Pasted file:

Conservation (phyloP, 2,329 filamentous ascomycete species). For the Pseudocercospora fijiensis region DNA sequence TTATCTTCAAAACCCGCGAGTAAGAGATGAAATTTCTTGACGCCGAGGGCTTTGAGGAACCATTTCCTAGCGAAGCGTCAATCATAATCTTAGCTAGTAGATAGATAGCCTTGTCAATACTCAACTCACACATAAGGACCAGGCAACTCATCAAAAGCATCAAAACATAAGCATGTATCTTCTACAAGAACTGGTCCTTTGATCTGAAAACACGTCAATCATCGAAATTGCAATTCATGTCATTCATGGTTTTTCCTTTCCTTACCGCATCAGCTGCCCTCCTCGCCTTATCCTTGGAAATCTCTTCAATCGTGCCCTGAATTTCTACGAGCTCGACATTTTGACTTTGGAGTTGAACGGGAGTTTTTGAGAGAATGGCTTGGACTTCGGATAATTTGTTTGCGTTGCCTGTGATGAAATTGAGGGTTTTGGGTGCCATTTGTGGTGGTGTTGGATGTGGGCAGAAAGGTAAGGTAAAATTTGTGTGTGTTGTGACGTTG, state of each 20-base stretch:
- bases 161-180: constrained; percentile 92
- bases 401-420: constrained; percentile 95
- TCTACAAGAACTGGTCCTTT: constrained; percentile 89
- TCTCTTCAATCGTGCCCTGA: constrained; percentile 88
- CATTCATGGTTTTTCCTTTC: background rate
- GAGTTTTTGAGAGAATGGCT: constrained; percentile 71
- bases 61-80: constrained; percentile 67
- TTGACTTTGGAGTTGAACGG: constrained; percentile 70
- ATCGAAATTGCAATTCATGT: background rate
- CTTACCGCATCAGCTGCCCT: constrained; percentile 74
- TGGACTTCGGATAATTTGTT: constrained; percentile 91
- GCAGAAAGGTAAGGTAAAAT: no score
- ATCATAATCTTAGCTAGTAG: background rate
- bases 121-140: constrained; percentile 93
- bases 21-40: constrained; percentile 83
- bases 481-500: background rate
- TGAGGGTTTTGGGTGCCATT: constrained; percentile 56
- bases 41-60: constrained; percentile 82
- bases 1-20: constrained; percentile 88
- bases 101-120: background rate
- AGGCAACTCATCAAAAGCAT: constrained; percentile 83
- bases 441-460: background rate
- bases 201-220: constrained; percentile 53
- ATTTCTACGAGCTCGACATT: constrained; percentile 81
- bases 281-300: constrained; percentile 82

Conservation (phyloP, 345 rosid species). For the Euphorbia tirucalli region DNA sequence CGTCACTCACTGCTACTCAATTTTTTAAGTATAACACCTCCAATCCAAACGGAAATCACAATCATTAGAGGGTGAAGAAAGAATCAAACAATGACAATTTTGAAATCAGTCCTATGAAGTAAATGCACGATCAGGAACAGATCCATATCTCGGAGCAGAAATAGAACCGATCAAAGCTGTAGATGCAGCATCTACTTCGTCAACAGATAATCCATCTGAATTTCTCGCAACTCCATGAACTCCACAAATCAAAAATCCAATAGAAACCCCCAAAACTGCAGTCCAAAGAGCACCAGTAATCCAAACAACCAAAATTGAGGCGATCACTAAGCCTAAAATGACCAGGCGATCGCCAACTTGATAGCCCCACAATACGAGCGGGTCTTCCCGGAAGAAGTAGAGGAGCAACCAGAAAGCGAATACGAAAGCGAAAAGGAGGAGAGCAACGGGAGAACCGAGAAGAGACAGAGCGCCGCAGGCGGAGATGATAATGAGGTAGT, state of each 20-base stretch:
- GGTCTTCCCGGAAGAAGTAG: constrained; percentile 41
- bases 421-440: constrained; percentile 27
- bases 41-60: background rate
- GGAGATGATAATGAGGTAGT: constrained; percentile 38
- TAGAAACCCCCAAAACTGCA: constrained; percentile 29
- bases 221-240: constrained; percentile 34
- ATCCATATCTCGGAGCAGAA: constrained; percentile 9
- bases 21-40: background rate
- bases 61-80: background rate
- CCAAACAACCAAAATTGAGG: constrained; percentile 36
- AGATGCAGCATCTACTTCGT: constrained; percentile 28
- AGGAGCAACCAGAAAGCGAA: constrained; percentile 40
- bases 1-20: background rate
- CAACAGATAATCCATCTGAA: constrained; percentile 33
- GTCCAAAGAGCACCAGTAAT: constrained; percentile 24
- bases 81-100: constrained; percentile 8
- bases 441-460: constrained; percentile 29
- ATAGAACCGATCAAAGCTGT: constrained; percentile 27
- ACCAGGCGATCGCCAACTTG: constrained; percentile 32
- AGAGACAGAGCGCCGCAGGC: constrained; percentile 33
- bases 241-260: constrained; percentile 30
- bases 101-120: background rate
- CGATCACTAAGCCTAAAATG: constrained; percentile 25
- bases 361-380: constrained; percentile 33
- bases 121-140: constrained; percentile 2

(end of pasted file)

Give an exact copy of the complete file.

Conservation (phyloP, 2,329 filamentous ascomycete species). For the Pseudocercospora fijiensis region DNA sequence TTATCTTCAAAACCCGCGAGTAAGAGATGAAATTTCTTGACGCCGAGGGCTTTGAGGAACCATTTCCTAGCGAAGCGTCAATCATAATCTTAGCTAGTAGATAGATAGCCTTGTCAATACTCAACTCACACATAAGGACCAGGCAACTCATCAAAAGCATCAAAACATAAGCATGTATCTTCTACAAGAACTGGTCCTTTGATCTGAAAACACGTCAATCATCGAAATTGCAATTCATGTCATTCATGGTTTTTCCTTTCCTTACCGCATCAGCTGCCCTCCTCGCCTTATCCTTGGAAATCTCTTCAATCGTGCCCTGAATTTCTACGAGCTCGACATTTTGACTTTGGAGTTGAACGGGAGTTTTTGAGAGAATGGCTTGGACTTCGGATAATTTGTTTGCGTTGCCTGTGATGAAATTGAGGGTTTTGGGTGCCATTTGTGGTGGTGTTGGATGTGGGCAGAAAGGTAAGGTAAAATTTGTGTGTGTTGTGACGTTG, state of each 20-base stretch:
- bases 161-180: constrained; percentile 92
- bases 401-420: constrained; percentile 95
- TCTACAAGAACTGGTCCTTT: constrained; percentile 89
- TCTCTTCAATCGTGCCCTGA: constrained; percentile 88
- CATTCATGGTTTTTCCTTTC: background rate
- GAGTTTTTGAGAGAATGGCT: constrained; percentile 71
- bases 61-80: constrained; percentile 67
- TTGACTTTGGAGTTGAACGG: constrained; percentile 70
- ATCGAAATTGCAATTCATGT: background rate
- CTTACCGCATCAGCTGCCCT: constrained; percentile 74
- TGGACTTCGGATAATTTGTT: constrained; percentile 91
- GCAGAAAGGTAAGGTAAAAT: no score
- ATCATAATCTTAGCTAGTAG: background rate
- bases 121-140: constrained; percentile 93
- bases 21-40: constrained; percentile 83
- bases 481-500: background rate
- TGAGGGTTTTGGGTGCCATT: constrained; percentile 56
- bases 41-60: constrained; percentile 82
- bases 1-20: constrained; percentile 88
- bases 101-120: background rate
- AGGCAACTCATCAAAAGCAT: constrained; percentile 83
- bases 441-460: background rate
- bases 201-220: constrained; percentile 53
- ATTTCTACGAGCTCGACATT: constrained; percentile 81
- bases 281-300: constrained; percentile 82

Conservation (phyloP, 345 rosid species). For the Euphorbia tirucalli region DNA sequence CGTCACTCACTGCTACTCAATTTTTTAAGTATAACACCTCCAATCCAAACGGAAATCACAATCATTAGAGGGTGAAGAAAGAATCAAACAATGACAATTTTGAAATCAGTCCTATGAAGTAAATGCACGATCAGGAACAGATCCATATCTCGGAGCAGAAATAGAACCGATCAAAGCTGTAGATGCAGCATCTACTTCGTCAACAGATAATCCATCTGAATTTCTCGCAACTCCATGAACTCCACAAATCAAAAATCCAATAGAAACCCCCAAAACTGCAGTCCAAAGAGCACCAGTAATCCAAACAACCAAAATTGAGGCGATCACTAAGCCTAAAATGACCAGGCGATCGCCAACTTGATAGCCCCACAATACGAGCGGGTCTTCCCGGAAGAAGTAGAGGAGCAACCAGAAAGCGAATACGAAAGCGAAAAGGAGGAGAGCAACGGGAGAACCGAGAAGAGACAGAGCGCCGCAGGCGGAGATGATAATGAGGTAGT, state of each 20-base stretch:
- GGTCTTCCCGGAAGAAGTAG: constrained; percentile 41
- bases 421-440: constrained; percentile 27
- bases 41-60: background rate
- GGAGATGATAATGAGGTAGT: constrained; percentile 38
- TAGAAACCCCCAAAACTGCA: constrained; percentile 29
- bases 221-240: constrained; percentile 34
- ATCCATATCTCGGAGCAGAA: constrained; percentile 9
- bases 21-40: background rate
- bases 61-80: background rate
- CCAAACAACCAAAATTGAGG: constrained; percentile 36
- AGATGCAGCATCTACTTCGT: constrained; percentile 28
- AGGAGCAACCAGAAAGCGAA: constrained; percentile 40
- bases 1-20: background rate
- CAACAGATAATCCATCTGAA: constrained; percentile 33
- GTCCAAAGAGCACCAGTAAT: constrained; percentile 24
- bases 81-100: constrained; percentile 8
- bases 441-460: constrained; percentile 29
- ATAGAACCGATCAAAGCTGT: constrained; percentile 27
- ACCAGGCGATCGCCAACTTG: constrained; percentile 32
- AGAGACAGAGCGCCGCAGGC: constrained; percentile 33
- bases 241-260: constrained; percentile 30
- bases 101-120: background rate
- CGATCACTAAGCCTAAAATG: constrained; percentile 25
- bases 361-380: constrained; percentile 33
- bases 121-140: constrained; percentile 2